In another aspect of the present invention, there is provided a process for the preparation of iron (III) carboxymaltose complex, which comprises:

    • a. heating a mixture of one or more maltodextrins, ferric hydroxide and water to obtain a iron maltodextrin complex; and
    • b. oxidizing the iron maltodextrin complex obtained in step-(a) using an aqueous sodium hypochlorite solution; and
    • c. maintaining the solution obtained in step-(b) at a temperature of 25° C. to 125° C. and at a pH of 5 to 12 to produce iron (III) carboxymaltose complex,

wherein, when one maltodextrin is applied, its dextrose equivalent lies between 4 and 20, and when a mixture of several maltodextrins is applied, the dextrose equivalent of the mixture lies between 4 and 20 and the dextrose equivalent of each individual maltodextrins contained in the mixture lies between 2 and 40.

DETAILED DESCRIPTION OF THE INVENTION

According to one aspect of the present invention, there is provided a process for the preparation of water soluble iron (III) carboxymaltose complex on the basis of the oxidation products of maltodextrins, which comprises:

    • a. oxidizing one or more maltodextrins using an aqueous sodium hypochlorite solution to obtain a solution; and
    • b. reacting the aqueous solution obtained in step-(a) with ferric hydroxide to obtain produce iron (III) carboxymaltose complex wherein, when one maltodextrin is applied, its dextrose equivalent lies between 4 and 20, and when a mixture of several maltodextrins is applied, the dextrose equivalent of the mixture lies between 4 and 20 and the dextrose equivalent of each individual maltodextrins contained in the mixture lies between 2 and 40.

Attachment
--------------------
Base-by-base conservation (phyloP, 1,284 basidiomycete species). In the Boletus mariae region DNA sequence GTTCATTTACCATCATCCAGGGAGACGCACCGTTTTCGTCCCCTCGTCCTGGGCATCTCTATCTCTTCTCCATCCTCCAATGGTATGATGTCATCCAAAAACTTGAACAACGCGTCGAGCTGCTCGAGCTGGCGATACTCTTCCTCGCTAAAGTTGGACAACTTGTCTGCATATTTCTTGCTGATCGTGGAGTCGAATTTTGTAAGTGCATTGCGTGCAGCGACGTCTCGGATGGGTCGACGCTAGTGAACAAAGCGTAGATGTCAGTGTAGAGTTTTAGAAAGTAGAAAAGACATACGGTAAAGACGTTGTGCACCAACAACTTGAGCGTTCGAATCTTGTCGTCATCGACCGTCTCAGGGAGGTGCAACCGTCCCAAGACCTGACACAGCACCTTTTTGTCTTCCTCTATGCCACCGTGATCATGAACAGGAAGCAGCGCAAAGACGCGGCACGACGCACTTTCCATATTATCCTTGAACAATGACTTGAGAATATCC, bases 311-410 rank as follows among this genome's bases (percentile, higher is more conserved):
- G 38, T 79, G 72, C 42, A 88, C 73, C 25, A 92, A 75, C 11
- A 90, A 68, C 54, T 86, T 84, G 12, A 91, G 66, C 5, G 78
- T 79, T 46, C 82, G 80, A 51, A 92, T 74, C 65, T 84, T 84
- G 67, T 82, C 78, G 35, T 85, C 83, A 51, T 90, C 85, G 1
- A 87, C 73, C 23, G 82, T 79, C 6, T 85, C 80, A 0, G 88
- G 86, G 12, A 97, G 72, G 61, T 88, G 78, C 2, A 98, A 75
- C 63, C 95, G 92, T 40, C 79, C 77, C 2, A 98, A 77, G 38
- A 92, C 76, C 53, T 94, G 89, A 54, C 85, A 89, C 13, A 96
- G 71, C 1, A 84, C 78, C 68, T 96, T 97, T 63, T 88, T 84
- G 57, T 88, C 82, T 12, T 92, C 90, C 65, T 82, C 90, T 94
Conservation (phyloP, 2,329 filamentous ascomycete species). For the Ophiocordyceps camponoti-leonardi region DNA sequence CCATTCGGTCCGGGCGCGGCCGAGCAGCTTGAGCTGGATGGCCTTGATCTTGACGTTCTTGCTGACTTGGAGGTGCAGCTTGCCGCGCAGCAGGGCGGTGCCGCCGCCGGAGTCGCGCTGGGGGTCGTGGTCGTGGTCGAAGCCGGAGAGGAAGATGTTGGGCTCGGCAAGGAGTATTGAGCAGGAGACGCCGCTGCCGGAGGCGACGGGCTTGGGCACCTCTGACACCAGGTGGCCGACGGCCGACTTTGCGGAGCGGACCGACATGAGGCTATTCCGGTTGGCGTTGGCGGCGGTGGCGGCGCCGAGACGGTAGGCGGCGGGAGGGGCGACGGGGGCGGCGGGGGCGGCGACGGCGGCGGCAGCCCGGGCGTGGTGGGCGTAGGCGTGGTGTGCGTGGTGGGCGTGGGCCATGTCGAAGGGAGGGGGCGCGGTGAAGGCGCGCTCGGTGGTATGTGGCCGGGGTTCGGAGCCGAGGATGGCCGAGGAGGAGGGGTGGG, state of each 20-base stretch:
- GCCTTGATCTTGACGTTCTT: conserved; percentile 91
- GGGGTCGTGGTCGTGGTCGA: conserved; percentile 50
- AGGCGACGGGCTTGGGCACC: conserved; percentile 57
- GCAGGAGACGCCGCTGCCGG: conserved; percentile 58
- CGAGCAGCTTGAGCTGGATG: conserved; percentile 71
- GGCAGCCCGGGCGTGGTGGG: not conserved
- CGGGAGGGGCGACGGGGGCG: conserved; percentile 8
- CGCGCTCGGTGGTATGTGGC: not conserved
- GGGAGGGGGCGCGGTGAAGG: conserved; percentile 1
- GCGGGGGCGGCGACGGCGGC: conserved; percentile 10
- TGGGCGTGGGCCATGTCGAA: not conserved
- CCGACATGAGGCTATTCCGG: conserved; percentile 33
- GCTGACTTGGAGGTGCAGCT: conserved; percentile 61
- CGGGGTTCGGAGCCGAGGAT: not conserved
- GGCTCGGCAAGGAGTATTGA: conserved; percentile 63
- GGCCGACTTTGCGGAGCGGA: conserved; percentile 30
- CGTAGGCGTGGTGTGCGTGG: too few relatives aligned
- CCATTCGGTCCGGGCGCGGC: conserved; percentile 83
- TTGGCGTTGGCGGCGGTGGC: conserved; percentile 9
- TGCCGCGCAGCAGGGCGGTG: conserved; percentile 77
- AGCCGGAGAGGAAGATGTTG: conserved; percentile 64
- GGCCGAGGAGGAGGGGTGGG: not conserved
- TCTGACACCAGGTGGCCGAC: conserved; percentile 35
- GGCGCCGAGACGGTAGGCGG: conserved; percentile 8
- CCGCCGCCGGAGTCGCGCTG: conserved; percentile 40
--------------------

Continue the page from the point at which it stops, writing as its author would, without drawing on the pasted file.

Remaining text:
In order to prepare the liginds of the complex of the invention, the maltodextrins are oxidized in an aqueous solution with a sodium hypochlorite solution.

In one embodiment, the oxidation reaction in step-(a) is carried out in an alkaline solution at a pH of 8 to 12. In another embodiment, the oxidation reaction is carried out at a temperature of 15 to 40° C., and preferably at a temperature of 25 to 35° C. In another embodiment, the oxidation reaction is carried out for 10 minutes to 4 hours, and preferably for 1 hour to 1 hour 30 minutes.

Optionally, the oxidation reaction is carried out in the presence of a catalyst such as alkali bromides, for example sodium bromide. The amount of catalyst is not critical. Specifically, the amount of catalyst is kept as low as possible in order to achieve an end product (Fe-complex) which can easily be purified, and more specifically catalytic amounts are sufficient.

In order to prepare the complex of the invention, the obtained oxidized maltodextrins are reacted with ferric hydroxide. In order to do so, the oxidized maltodextrins can be isolated and re-dissolved. However, it is also possible to use the obtained aqueous solutions of the oxidized maltodextrins directly for the further reaction with ferric hydroxide. For instance, the aqueous solution of the oxidized maltodextrin can be mixed with ferric hydroxide in order to carry out the reaction.

Preferably, a freshly prepared ferric hydroxide is used in step-(b).